A Question About Worship and the Church
An interesting tweet rolled through my timeline this weekend. It said that “71% of the city of Austin would decline to come to a worship gathering”.
Putting aside the veracity of the statistic, my response was why should this be shocking?
Why shouldn’t that be our expectation of people outside the kingdom of God?
There is a certain amount of pride inherent in the view that all that is needed to create disciples is a sign with worship times.
Want to plant a church? Just go to the print shop and take the first step!
Inviting those who do not know Christ to a service intended for worship seems like putting the cart before the horse.
Worship implies intimacy. Worship requires alignment.
Worship is all about openness. (see Seeing God in the Grand Canyon)
The false self worships the idol that feeds it. A false sense of wholeness is found establishing and serving something apart from God.
The false self cannot worship God.
This is not to say that the lost are unwelcome or can’t meet God in a worship service or won’t benefit from being exposed to truth in a message, but we should not be expecting them to have motivation to attend. (see 1 Corinthians 2:14)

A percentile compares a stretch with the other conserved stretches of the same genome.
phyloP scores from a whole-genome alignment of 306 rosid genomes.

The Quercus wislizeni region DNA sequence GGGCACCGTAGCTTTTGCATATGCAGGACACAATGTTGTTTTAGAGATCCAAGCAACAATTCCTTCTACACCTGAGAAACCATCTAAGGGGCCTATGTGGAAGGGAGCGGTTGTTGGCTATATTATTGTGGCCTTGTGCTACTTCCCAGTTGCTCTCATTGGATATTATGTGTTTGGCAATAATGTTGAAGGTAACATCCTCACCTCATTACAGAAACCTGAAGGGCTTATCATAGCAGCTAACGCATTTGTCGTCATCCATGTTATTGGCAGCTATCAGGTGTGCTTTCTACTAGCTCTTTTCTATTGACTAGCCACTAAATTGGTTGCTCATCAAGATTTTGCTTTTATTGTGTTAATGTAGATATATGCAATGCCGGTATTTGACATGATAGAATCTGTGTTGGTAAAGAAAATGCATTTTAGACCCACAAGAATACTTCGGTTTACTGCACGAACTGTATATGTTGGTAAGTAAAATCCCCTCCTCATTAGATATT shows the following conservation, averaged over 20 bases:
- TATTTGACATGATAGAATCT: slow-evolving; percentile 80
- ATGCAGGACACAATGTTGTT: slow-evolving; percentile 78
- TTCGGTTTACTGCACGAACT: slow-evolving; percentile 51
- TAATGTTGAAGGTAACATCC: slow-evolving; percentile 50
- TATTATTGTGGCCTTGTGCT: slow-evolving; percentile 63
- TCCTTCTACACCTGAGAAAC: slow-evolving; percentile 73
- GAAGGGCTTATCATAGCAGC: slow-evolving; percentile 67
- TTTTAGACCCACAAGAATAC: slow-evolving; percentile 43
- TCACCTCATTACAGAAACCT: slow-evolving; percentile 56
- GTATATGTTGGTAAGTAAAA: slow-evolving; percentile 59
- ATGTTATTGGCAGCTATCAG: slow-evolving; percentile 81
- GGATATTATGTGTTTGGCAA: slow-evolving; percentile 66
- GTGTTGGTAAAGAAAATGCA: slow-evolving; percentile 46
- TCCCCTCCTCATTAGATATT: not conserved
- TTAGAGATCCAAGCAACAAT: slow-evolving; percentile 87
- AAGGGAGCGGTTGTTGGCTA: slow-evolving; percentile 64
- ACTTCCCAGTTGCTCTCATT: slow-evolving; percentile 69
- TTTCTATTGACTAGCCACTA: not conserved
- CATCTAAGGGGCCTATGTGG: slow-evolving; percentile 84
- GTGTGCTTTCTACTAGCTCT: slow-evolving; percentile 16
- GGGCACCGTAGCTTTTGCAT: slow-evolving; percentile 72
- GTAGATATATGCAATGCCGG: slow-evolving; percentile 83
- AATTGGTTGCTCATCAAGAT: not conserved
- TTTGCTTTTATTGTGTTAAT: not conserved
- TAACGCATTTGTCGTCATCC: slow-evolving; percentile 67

Those following the false self don’t know what is good for their true self in Christ. They are still protecting the self they have created. That is pride.
In any new town he entered, Paul went to the temple. But, his audience was unique. The temple was fill with those who believed in the Father and were familiar with the prophets. This audience needed to see Jesus as the prophesied Messiah.
But let’s boil that down, Paul went to so people could see Jesus.
The church is supposed to be the body of Christ. Visible. Tangible. So people who do not know can see Jesus.
Instead of relying on the lost to come to us (isn’t that contradictory to expect the lost to find their way?), the church needs to go to.
The church needs to be part of what the surrounding community is already doing. Gathering where the community is already gathering.
So that the light of the church, our spirit led and spirit inspired words and actions, can be visible in the darkness.
For the light to be attractional it needs to be present not hidden. Then those without the Spirit get an experience with Jesus.
I titled this post “A Question About Worship and the Church”. My case has briefly been stated. I’d love your thoughtful responses either way. What is your reaction to the tweet?